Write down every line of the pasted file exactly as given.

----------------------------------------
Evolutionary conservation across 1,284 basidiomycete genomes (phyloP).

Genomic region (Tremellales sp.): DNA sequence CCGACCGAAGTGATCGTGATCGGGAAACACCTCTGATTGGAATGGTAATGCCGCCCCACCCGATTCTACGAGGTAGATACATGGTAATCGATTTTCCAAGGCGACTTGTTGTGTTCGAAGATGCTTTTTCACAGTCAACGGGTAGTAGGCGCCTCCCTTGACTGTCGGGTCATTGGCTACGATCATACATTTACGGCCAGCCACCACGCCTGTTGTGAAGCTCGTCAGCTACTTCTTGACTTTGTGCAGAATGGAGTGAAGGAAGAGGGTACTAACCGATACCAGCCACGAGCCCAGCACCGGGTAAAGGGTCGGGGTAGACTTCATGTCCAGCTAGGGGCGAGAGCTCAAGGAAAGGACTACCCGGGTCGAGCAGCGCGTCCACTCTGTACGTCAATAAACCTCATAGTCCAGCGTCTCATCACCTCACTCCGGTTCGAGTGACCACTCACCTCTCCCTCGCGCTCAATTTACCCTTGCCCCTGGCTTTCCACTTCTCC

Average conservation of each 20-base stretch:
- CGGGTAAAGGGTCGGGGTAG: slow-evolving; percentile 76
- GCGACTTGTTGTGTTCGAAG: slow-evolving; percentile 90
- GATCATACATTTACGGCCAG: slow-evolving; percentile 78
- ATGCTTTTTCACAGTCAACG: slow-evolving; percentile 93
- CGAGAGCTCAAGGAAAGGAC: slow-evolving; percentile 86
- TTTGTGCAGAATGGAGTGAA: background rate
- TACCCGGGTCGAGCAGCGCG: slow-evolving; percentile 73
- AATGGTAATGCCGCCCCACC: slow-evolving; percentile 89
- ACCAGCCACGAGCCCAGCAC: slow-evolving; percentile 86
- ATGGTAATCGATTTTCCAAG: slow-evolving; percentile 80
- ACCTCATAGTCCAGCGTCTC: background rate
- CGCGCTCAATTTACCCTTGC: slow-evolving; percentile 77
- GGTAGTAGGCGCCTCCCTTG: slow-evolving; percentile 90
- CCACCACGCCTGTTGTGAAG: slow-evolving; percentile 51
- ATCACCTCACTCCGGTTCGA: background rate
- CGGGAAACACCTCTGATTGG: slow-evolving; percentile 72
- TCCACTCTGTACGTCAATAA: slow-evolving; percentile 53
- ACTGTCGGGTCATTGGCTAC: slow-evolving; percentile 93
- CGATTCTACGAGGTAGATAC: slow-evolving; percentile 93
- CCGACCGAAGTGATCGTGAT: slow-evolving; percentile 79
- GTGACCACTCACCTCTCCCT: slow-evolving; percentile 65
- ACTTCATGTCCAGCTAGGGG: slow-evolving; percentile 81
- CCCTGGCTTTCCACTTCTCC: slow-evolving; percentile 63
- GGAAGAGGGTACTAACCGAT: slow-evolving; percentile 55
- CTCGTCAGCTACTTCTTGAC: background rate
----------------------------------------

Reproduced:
Evolutionary conservation across 1,284 basidiomycete genomes (phyloP).

Genomic region (Tremellales sp.): DNA sequence CCGACCGAAGTGATCGTGATCGGGAAACACCTCTGATTGGAATGGTAATGCCGCCCCACCCGATTCTACGAGGTAGATACATGGTAATCGATTTTCCAAGGCGACTTGTTGTGTTCGAAGATGCTTTTTCACAGTCAACGGGTAGTAGGCGCCTCCCTTGACTGTCGGGTCATTGGCTACGATCATACATTTACGGCCAGCCACCACGCCTGTTGTGAAGCTCGTCAGCTACTTCTTGACTTTGTGCAGAATGGAGTGAAGGAAGAGGGTACTAACCGATACCAGCCACGAGCCCAGCACCGGGTAAAGGGTCGGGGTAGACTTCATGTCCAGCTAGGGGCGAGAGCTCAAGGAAAGGACTACCCGGGTCGAGCAGCGCGTCCACTCTGTACGTCAATAAACCTCATAGTCCAGCGTCTCATCACCTCACTCCGGTTCGAGTGACCACTCACCTCTCCCTCGCGCTCAATTTACCCTTGCCCCTGGCTTTCCACTTCTCC

Average conservation of each 20-base stretch:
- CGGGTAAAGGGTCGGGGTAG: slow-evolving; percentile 76
- GCGACTTGTTGTGTTCGAAG: slow-evolving; percentile 90
- GATCATACATTTACGGCCAG: slow-evolving; percentile 78
- ATGCTTTTTCACAGTCAACG: slow-evolving; percentile 93
- CGAGAGCTCAAGGAAAGGAC: slow-evolving; percentile 86
- TTTGTGCAGAATGGAGTGAA: background rate
- TACCCGGGTCGAGCAGCGCG: slow-evolving; percentile 73
- AATGGTAATGCCGCCCCACC: slow-evolving; percentile 89
- ACCAGCCACGAGCCCAGCAC: slow-evolving; percentile 86
- ATGGTAATCGATTTTCCAAG: slow-evolving; percentile 80
- ACCTCATAGTCCAGCGTCTC: background rate
- CGCGCTCAATTTACCCTTGC: slow-evolving; percentile 77
- GGTAGTAGGCGCCTCCCTTG: slow-evolving; percentile 90
- CCACCACGCCTGTTGTGAAG: slow-evolving; percentile 51
- ATCACCTCACTCCGGTTCGA: background rate
- CGGGAAACACCTCTGATTGG: slow-evolving; percentile 72
- TCCACTCTGTACGTCAATAA: slow-evolving; percentile 53
- ACTGTCGGGTCATTGGCTAC: slow-evolving; percentile 93
- CGATTCTACGAGGTAGATAC: slow-evolving; percentile 93
- CCGACCGAAGTGATCGTGAT: slow-evolving; percentile 79
- GTGACCACTCACCTCTCCCT: slow-evolving; percentile 65
- ACTTCATGTCCAGCTAGGGG: slow-evolving; percentile 81
- CCCTGGCTTTCCACTTCTCC: slow-evolving; percentile 63
- GGAAGAGGGTACTAACCGAT: slow-evolving; percentile 55
- CTCGTCAGCTACTTCTTGAC: background rate